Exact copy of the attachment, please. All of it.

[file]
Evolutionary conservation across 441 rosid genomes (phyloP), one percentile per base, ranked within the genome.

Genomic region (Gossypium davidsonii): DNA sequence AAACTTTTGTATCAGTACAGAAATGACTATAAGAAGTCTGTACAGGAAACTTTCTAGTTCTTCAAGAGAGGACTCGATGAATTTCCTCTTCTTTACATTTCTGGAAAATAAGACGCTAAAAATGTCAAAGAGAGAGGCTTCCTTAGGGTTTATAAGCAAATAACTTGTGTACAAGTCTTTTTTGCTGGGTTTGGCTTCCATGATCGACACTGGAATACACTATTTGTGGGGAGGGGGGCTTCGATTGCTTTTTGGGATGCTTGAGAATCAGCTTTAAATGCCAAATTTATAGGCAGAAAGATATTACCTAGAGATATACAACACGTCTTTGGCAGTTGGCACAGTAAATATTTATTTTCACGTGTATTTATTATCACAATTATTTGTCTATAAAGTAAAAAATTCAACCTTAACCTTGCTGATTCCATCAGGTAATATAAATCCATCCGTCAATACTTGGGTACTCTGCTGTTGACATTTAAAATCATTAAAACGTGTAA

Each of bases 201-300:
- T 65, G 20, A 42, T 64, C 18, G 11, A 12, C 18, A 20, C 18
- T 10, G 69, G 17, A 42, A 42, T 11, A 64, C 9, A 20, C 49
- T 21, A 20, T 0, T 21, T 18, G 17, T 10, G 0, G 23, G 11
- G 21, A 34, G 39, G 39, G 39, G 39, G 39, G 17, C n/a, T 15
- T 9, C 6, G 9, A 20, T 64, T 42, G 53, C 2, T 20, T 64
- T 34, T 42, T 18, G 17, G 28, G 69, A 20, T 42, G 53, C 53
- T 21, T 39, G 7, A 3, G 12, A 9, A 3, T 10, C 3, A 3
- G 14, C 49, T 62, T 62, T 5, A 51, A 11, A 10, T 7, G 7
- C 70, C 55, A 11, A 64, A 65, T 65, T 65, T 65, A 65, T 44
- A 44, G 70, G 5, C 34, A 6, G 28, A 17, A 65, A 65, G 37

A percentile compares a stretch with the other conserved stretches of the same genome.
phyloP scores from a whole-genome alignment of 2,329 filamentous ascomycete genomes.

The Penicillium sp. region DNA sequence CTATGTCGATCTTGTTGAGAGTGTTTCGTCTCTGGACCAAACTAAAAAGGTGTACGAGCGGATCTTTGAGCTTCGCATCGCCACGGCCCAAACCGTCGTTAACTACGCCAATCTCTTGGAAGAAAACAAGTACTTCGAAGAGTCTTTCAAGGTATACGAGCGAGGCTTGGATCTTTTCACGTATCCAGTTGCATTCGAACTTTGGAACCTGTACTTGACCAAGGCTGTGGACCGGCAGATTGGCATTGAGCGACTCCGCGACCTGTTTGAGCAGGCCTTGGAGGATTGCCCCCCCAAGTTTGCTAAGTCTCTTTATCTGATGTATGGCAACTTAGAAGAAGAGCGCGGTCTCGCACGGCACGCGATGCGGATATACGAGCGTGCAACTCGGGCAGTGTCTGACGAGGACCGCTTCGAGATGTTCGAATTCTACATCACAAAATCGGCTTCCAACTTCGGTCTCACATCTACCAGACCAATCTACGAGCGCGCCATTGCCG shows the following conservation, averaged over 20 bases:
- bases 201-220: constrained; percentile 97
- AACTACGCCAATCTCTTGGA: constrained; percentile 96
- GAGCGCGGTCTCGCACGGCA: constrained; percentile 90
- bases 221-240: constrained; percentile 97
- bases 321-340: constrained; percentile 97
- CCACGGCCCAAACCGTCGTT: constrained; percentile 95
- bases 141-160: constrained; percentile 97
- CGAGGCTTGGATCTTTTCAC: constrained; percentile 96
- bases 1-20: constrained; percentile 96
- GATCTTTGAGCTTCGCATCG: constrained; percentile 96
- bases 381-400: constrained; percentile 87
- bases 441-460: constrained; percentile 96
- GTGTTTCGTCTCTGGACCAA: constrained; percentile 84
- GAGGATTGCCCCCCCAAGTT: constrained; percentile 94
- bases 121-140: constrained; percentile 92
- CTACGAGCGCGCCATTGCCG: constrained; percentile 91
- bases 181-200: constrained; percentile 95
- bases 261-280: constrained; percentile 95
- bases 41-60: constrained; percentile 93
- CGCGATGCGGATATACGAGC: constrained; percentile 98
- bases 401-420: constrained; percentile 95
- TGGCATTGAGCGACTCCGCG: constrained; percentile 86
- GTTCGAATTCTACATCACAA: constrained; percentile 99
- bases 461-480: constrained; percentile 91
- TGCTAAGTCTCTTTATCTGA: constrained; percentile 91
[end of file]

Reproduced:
Evolutionary conservation across 441 rosid genomes (phyloP), one percentile per base, ranked within the genome.

Genomic region (Gossypium davidsonii): DNA sequence AAACTTTTGTATCAGTACAGAAATGACTATAAGAAGTCTGTACAGGAAACTTTCTAGTTCTTCAAGAGAGGACTCGATGAATTTCCTCTTCTTTACATTTCTGGAAAATAAGACGCTAAAAATGTCAAAGAGAGAGGCTTCCTTAGGGTTTATAAGCAAATAACTTGTGTACAAGTCTTTTTTGCTGGGTTTGGCTTCCATGATCGACACTGGAATACACTATTTGTGGGGAGGGGGGCTTCGATTGCTTTTTGGGATGCTTGAGAATCAGCTTTAAATGCCAAATTTATAGGCAGAAAGATATTACCTAGAGATATACAACACGTCTTTGGCAGTTGGCACAGTAAATATTTATTTTCACGTGTATTTATTATCACAATTATTTGTCTATAAAGTAAAAAATTCAACCTTAACCTTGCTGATTCCATCAGGTAATATAAATCCATCCGTCAATACTTGGGTACTCTGCTGTTGACATTTAAAATCATTAAAACGTGTAA

Each of bases 201-300:
- T 65, G 20, A 42, T 64, C 18, G 11, A 12, C 18, A 20, C 18
- T 10, G 69, G 17, A 42, A 42, T 11, A 64, C 9, A 20, C 49
- T 21, A 20, T 0, T 21, T 18, G 17, T 10, G 0, G 23, G 11
- G 21, A 34, G 39, G 39, G 39, G 39, G 39, G 17, C n/a, T 15
- T 9, C 6, G 9, A 20, T 64, T 42, G 53, C 2, T 20, T 64
- T 34, T 42, T 18, G 17, G 28, G 69, A 20, T 42, G 53, C 53
- T 21, T 39, G 7, A 3, G 12, A 9, A 3, T 10, C 3, A 3
- G 14, C 49, T 62, T 62, T 5, A 51, A 11, A 10, T 7, G 7
- C 70, C 55, A 11, A 64, A 65, T 65, T 65, T 65, A 65, T 44
- A 44, G 70, G 5, C 34, A 6, G 28, A 17, A 65, A 65, G 37

A percentile compares a stretch with the other conserved stretches of the same genome.
phyloP scores from a whole-genome alignment of 2,329 filamentous ascomycete genomes.

The Penicillium sp. region DNA sequence CTATGTCGATCTTGTTGAGAGTGTTTCGTCTCTGGACCAAACTAAAAAGGTGTACGAGCGGATCTTTGAGCTTCGCATCGCCACGGCCCAAACCGTCGTTAACTACGCCAATCTCTTGGAAGAAAACAAGTACTTCGAAGAGTCTTTCAAGGTATACGAGCGAGGCTTGGATCTTTTCACGTATCCAGTTGCATTCGAACTTTGGAACCTGTACTTGACCAAGGCTGTGGACCGGCAGATTGGCATTGAGCGACTCCGCGACCTGTTTGAGCAGGCCTTGGAGGATTGCCCCCCCAAGTTTGCTAAGTCTCTTTATCTGATGTATGGCAACTTAGAAGAAGAGCGCGGTCTCGCACGGCACGCGATGCGGATATACGAGCGTGCAACTCGGGCAGTGTCTGACGAGGACCGCTTCGAGATGTTCGAATTCTACATCACAAAATCGGCTTCCAACTTCGGTCTCACATCTACCAGACCAATCTACGAGCGCGCCATTGCCG shows the following conservation, averaged over 20 bases:
- bases 201-220: constrained; percentile 97
- AACTACGCCAATCTCTTGGA: constrained; percentile 96
- GAGCGCGGTCTCGCACGGCA: constrained; percentile 90
- bases 221-240: constrained; percentile 97
- bases 321-340: constrained; percentile 97
- CCACGGCCCAAACCGTCGTT: constrained; percentile 95
- bases 141-160: constrained; percentile 97
- CGAGGCTTGGATCTTTTCAC: constrained; percentile 96
- bases 1-20: constrained; percentile 96
- GATCTTTGAGCTTCGCATCG: constrained; percentile 96
- bases 381-400: constrained; percentile 87
- bases 441-460: constrained; percentile 96
- GTGTTTCGTCTCTGGACCAA: constrained; percentile 84
- GAGGATTGCCCCCCCAAGTT: constrained; percentile 94
- bases 121-140: constrained; percentile 92
- CTACGAGCGCGCCATTGCCG: constrained; percentile 91
- bases 181-200: constrained; percentile 95
- bases 261-280: constrained; percentile 95
- bases 41-60: constrained; percentile 93
- CGCGATGCGGATATACGAGC: constrained; percentile 98
- bases 401-420: constrained; percentile 95
- TGGCATTGAGCGACTCCGCG: constrained; percentile 86
- GTTCGAATTCTACATCACAA: constrained; percentile 99
- bases 461-480: constrained; percentile 91
- TGCTAAGTCTCTTTATCTGA: constrained; percentile 91